Senescence and Cancer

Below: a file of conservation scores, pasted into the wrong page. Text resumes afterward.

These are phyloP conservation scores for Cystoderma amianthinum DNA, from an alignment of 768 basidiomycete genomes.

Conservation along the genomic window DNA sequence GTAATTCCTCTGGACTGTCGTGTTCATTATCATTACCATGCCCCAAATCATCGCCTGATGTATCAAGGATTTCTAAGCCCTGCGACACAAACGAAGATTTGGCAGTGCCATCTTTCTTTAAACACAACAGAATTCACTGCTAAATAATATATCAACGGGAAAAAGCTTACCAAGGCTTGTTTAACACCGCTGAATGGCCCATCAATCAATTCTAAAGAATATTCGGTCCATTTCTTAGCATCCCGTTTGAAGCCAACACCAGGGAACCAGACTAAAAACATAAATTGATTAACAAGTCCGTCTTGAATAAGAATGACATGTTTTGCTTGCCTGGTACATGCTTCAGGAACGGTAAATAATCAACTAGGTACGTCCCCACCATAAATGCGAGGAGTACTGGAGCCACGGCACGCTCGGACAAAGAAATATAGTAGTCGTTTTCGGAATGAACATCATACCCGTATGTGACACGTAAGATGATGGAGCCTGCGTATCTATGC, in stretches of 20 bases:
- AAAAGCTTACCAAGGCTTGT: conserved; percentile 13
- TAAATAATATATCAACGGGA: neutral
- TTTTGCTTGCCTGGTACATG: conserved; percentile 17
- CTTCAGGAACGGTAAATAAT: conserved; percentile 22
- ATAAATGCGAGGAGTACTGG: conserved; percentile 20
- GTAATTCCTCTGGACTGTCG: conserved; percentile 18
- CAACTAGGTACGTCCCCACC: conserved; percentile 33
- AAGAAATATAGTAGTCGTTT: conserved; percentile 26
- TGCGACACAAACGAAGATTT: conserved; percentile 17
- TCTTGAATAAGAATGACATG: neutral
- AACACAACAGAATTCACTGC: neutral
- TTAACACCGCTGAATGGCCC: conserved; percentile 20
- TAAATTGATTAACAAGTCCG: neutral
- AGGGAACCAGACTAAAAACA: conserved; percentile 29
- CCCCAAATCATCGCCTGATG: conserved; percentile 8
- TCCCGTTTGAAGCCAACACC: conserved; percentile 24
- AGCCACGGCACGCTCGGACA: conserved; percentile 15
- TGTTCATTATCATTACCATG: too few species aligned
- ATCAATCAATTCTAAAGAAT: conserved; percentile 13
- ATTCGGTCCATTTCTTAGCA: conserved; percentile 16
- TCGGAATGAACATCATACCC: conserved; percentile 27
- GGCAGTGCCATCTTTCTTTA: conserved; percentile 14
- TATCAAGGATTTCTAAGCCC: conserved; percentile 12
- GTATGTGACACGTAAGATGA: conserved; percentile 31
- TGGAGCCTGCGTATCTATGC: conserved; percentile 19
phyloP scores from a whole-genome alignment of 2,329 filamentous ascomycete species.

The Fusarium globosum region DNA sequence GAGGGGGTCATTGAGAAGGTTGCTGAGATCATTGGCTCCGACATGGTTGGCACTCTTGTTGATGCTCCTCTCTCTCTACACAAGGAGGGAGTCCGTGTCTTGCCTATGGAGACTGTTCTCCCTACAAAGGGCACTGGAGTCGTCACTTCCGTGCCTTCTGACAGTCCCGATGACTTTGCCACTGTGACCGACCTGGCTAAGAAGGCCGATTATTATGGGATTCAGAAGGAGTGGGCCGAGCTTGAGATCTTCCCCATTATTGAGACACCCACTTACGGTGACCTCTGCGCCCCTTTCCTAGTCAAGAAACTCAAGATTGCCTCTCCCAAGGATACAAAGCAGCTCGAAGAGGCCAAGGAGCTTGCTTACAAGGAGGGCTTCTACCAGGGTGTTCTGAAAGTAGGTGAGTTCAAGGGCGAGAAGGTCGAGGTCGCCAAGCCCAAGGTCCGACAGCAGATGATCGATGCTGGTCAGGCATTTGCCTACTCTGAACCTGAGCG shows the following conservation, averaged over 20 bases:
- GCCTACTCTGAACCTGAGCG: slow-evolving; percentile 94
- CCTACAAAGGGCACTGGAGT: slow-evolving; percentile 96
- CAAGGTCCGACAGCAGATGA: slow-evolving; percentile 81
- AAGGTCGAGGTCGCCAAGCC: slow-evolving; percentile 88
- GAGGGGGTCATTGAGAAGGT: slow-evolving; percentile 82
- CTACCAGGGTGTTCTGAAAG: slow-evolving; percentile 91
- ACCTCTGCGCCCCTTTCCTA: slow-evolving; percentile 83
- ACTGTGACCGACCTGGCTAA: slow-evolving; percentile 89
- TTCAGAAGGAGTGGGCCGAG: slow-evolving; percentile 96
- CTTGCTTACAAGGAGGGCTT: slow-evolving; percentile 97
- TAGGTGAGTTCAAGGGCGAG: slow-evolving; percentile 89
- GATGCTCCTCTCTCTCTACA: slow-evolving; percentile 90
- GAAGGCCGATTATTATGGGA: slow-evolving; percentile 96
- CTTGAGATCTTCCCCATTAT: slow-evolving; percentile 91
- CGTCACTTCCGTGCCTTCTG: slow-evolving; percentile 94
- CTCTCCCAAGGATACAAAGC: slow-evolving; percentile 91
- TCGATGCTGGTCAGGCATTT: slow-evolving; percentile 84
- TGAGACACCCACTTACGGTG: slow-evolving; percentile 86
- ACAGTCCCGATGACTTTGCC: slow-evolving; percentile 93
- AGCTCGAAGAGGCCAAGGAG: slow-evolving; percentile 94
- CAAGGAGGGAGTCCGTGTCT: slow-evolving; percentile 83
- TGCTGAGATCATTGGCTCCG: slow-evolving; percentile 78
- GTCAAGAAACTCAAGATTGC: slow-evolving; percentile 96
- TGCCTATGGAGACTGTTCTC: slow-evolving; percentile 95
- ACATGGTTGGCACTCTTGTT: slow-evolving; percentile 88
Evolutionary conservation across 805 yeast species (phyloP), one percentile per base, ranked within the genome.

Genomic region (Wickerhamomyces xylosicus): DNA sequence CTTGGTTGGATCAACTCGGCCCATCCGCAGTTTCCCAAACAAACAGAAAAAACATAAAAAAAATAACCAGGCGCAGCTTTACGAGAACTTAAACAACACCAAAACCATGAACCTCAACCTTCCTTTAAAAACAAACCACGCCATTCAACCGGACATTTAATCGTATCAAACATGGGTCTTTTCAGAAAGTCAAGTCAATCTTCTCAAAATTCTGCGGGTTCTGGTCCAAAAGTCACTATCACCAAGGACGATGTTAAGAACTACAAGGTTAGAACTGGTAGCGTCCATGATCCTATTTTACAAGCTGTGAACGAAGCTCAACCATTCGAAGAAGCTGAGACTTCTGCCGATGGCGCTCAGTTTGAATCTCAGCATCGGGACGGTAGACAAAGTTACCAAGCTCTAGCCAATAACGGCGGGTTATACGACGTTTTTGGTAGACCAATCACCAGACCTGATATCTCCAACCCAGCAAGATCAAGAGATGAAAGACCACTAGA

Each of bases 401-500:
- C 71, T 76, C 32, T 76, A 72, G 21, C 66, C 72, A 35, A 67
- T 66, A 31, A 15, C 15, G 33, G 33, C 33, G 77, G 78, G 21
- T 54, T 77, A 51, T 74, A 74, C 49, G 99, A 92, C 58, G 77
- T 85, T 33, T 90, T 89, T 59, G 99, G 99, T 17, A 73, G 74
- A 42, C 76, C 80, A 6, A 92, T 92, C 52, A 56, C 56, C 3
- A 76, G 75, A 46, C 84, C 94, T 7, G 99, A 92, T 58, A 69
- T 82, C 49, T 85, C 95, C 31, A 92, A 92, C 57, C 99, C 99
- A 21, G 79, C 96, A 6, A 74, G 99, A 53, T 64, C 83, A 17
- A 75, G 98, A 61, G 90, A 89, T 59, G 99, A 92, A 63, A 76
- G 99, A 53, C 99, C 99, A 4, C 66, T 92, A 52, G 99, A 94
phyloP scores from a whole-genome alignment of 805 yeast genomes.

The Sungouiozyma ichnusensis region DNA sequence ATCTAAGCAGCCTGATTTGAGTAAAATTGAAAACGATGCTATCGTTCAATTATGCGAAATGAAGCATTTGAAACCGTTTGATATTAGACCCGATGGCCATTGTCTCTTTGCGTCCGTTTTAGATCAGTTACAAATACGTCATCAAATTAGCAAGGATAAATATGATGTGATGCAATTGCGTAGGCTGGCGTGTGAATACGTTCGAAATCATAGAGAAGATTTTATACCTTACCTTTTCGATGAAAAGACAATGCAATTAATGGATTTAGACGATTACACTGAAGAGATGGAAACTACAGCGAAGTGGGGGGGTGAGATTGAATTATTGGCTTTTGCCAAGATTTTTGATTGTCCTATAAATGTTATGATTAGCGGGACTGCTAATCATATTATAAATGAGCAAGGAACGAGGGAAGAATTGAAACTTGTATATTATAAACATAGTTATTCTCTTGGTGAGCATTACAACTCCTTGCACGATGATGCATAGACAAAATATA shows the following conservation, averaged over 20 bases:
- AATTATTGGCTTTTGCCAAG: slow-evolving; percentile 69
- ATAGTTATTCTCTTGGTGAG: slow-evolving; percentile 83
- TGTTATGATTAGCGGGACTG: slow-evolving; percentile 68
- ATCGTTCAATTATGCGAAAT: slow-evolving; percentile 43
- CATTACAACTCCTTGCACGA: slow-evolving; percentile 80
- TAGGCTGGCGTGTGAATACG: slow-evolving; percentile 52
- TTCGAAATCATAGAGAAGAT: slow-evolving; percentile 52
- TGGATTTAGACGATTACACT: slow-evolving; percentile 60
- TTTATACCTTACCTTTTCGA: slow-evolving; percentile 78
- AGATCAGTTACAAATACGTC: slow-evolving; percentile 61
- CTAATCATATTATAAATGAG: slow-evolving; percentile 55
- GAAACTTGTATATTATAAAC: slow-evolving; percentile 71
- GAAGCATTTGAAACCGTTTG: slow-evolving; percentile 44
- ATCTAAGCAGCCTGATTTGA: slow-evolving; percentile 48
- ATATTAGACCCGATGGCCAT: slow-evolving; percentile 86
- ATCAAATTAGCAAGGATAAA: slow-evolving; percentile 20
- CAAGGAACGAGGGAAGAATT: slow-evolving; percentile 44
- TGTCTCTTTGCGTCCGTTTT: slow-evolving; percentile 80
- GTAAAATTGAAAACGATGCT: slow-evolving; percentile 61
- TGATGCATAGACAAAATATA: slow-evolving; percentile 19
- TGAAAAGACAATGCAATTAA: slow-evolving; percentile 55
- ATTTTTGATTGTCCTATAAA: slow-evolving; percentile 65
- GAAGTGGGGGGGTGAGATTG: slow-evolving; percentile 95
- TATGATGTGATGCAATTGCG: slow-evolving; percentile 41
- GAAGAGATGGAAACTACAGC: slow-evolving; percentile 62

Senescence, in addition and in contrast to the previously noted beneficial tumour suppression and tissue repair effects, has also been linked to reduced tissue functionality and is increasingly thought to play a role in age-related pathologies such as cancer, Alzheimer's disease, diabetes and obesity [54, 92–96]. For instance, senescent cells have been observed in many ageing mice tissues [20, 97], baboon skin fibroblasts  and human tissues  indicating that senescence may have a causal role in ageing in vivo as well as in vitro. Senescent endothelial cells have been shown to increase in atherosclerosis, thrombosis and at sites of inflamed vascular endothelium [18, 98], demonstrating possible links with pathology. Therefore, the accumulation of senescent haemopoietic stem cells has been suggested as a possible mediator for the decline in tissue regeneration and repair with age.